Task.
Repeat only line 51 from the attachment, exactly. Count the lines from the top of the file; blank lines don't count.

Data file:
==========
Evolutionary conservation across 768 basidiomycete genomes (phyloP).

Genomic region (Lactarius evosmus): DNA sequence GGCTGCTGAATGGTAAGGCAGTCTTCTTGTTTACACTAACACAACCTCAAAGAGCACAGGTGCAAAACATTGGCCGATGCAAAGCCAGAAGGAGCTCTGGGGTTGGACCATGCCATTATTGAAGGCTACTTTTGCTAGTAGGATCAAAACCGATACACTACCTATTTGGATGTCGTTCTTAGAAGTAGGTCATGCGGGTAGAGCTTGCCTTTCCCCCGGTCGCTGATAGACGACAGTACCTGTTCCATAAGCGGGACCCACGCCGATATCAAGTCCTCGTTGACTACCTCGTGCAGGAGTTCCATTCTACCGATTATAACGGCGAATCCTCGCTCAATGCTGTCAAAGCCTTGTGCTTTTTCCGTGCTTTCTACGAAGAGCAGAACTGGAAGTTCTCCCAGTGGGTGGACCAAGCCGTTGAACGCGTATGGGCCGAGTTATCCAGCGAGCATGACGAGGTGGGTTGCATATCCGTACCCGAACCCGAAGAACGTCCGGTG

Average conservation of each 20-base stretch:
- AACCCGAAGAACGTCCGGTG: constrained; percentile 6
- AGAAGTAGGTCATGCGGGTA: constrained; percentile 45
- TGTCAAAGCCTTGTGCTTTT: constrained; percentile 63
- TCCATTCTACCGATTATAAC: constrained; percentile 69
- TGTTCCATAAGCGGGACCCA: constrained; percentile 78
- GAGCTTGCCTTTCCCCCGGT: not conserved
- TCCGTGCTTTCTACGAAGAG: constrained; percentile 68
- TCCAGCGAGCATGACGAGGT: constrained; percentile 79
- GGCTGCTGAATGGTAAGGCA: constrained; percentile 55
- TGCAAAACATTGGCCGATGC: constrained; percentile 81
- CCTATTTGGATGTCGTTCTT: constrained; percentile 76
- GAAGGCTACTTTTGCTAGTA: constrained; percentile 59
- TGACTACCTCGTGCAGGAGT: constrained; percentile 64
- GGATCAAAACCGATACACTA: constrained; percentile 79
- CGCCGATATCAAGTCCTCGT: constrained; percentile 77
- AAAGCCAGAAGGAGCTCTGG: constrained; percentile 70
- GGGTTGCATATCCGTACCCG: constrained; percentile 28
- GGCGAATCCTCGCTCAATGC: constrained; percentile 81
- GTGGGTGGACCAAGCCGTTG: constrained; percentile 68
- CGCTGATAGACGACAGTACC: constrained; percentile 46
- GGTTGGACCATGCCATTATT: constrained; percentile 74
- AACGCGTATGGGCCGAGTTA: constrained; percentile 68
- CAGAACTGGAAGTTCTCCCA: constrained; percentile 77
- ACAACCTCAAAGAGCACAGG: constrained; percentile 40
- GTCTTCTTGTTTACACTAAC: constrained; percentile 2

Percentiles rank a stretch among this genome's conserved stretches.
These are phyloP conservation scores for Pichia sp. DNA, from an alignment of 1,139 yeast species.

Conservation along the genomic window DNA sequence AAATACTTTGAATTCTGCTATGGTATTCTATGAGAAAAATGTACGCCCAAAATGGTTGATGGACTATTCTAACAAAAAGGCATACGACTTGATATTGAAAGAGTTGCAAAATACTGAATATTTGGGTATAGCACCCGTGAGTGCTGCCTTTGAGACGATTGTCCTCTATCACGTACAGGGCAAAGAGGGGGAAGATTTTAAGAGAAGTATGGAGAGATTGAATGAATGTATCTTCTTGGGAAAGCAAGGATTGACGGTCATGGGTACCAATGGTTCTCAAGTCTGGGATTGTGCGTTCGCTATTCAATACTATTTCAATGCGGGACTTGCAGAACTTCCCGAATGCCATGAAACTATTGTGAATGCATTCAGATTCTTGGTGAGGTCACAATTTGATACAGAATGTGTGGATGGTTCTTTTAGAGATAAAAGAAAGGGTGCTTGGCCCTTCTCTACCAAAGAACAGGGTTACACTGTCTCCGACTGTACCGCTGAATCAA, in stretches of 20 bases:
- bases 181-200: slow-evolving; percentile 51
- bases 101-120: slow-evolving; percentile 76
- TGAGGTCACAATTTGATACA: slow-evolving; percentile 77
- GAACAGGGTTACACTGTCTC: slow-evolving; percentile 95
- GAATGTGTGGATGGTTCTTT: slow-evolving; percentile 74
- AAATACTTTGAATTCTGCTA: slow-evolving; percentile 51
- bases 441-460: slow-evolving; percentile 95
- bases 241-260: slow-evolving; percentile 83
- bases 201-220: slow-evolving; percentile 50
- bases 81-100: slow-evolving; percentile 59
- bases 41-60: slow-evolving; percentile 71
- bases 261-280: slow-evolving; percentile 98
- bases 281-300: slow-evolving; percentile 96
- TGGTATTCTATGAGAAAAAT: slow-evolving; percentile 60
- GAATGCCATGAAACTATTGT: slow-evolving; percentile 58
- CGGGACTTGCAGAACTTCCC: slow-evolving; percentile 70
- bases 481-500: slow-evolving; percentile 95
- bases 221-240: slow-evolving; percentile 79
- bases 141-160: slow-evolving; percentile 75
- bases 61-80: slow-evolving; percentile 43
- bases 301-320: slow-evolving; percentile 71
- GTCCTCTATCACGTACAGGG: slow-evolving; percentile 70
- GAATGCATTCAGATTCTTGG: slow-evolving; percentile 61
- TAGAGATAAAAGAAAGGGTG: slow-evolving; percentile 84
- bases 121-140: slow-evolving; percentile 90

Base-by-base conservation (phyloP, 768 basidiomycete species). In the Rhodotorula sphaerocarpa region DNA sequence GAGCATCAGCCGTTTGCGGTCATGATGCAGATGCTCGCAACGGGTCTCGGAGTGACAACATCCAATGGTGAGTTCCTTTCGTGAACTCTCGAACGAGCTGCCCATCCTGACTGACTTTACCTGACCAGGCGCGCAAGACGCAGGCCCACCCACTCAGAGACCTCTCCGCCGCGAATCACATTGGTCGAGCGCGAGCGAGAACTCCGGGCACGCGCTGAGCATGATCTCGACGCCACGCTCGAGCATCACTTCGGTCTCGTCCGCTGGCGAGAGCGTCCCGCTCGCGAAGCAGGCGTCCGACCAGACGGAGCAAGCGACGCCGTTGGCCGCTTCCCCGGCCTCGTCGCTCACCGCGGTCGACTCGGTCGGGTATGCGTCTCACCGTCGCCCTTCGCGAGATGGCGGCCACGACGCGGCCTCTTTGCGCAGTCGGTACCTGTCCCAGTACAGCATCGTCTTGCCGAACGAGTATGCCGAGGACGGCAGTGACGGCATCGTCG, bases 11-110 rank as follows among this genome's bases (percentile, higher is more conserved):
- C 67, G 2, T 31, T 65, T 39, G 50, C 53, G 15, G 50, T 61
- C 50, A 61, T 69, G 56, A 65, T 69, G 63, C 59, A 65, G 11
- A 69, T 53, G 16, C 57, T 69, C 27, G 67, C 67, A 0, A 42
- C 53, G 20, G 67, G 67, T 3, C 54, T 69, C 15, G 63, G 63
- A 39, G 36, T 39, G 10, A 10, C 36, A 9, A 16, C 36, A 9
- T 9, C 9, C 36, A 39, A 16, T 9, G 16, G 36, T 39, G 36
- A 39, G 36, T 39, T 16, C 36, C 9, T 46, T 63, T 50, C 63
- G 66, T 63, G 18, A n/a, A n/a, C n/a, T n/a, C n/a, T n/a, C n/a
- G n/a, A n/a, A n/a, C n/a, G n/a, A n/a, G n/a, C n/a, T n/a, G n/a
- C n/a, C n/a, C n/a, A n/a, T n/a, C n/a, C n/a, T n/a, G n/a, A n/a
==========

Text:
- bases 61-80: slow-evolving; percentile 43